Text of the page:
The FDOH could easily provide more useful data to the public. They overwrite the file that gives the numbers of deaths by date every day (the archive is not publicly linked), so there’s no way to track the changes from one day to the next unless you keep a copy of each file. We do that at Alachua Chronicle and publish links to our spreadsheets, but people accuse us of lying because they can’t replicate our statistics without access to previous FDOH files. Also, FDOH does not provide a unique identifier in the case line data to allow comparisons between days. (The case line data has a unique “ObjectID,” which is required for good database design, but FDOH changes the ID from day to day, making it difficult to identify changes to a specific case.) The case line data also does not include important information like the date the test sample was taken, the date of hospitalization, or the date of death, which would allow easy identification of potentially false categorizations of COVID-19 deaths (e.g., more than 30 days from test to death).
There are other useful things the legislature can do, like passing a bill to limit liability for businesses, schools, churches, nursing homes, etc., similar to the bill Tennessee passed last month.
They can follow up on promises by the governor that get ignored by the bureaucracy. Governor DeSantis said he wanted to allow visitation to long-term care facilities, but between the Department of Emergency Management’s restrictive order (20-009) and facilities’ fear of liability, many facilities have yet to allow visitors. One facility announced residents are limited to one visit per week, with no more than two people (from a list of five allowed visitors) and only up to 30 minutes per visit. That’s on paper, of course, because the facility has not actually allowed visitors yet.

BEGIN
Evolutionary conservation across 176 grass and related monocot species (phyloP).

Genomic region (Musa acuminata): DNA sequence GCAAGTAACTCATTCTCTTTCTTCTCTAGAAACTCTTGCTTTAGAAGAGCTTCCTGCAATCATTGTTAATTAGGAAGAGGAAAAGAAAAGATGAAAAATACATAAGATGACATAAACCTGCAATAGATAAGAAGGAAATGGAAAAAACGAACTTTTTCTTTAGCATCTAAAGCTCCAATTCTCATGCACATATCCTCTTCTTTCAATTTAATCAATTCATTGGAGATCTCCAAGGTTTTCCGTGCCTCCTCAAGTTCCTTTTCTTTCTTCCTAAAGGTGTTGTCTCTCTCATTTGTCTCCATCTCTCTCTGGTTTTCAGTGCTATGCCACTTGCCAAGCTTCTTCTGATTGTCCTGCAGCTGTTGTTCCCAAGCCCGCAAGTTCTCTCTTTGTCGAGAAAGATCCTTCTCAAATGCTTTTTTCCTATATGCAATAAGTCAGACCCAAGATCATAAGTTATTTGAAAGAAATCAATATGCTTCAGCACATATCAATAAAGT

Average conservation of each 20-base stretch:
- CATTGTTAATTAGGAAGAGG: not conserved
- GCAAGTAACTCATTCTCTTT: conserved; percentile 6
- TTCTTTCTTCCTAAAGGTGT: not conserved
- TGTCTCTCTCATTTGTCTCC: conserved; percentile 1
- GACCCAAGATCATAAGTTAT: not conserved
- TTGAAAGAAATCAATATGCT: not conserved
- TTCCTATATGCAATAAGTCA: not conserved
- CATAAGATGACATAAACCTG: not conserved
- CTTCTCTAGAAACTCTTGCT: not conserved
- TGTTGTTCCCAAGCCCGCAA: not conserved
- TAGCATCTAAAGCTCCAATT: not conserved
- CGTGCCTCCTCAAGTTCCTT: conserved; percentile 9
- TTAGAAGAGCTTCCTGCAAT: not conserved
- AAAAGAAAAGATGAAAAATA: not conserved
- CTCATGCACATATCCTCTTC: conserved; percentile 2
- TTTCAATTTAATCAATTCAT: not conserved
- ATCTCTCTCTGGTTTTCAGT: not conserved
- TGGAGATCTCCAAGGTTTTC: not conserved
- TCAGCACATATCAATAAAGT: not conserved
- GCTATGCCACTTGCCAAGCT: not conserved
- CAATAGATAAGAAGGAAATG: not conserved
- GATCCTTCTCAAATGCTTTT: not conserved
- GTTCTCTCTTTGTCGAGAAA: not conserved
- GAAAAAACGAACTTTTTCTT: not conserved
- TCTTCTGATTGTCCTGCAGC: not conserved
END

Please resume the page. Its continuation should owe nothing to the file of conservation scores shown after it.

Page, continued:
The legislature can also hold hearings on whether there is any evidence that masks reduce transmission of viruses in a population (spoiler alert: they don’t), rather than letting local officials arbitrarily decide to muzzle their citizens and tell them they’re not welcome if they don’t comply (like a newly-elected Miami-Dade county commissioner did, 23:23 into this video) or put them in jail for violating emergency orders.
Unlike Governor DeSantis and the unelected bureaucrats running the FDOH and the state’s emergency management system, most of the people in the legislature are up for reelection in November. We cannot let them avoid responsibility for the damage caused to our economy, our businesses, and our children’s development because of the COVID response. These legislators need to do the job they get paid to do: represent the people. As the representatives closest to the people, our state legislators should be more responsive than the governor, but that will only happen if we demand that they do their jobs and hold a legislative session to review the State’s use of emergency powers.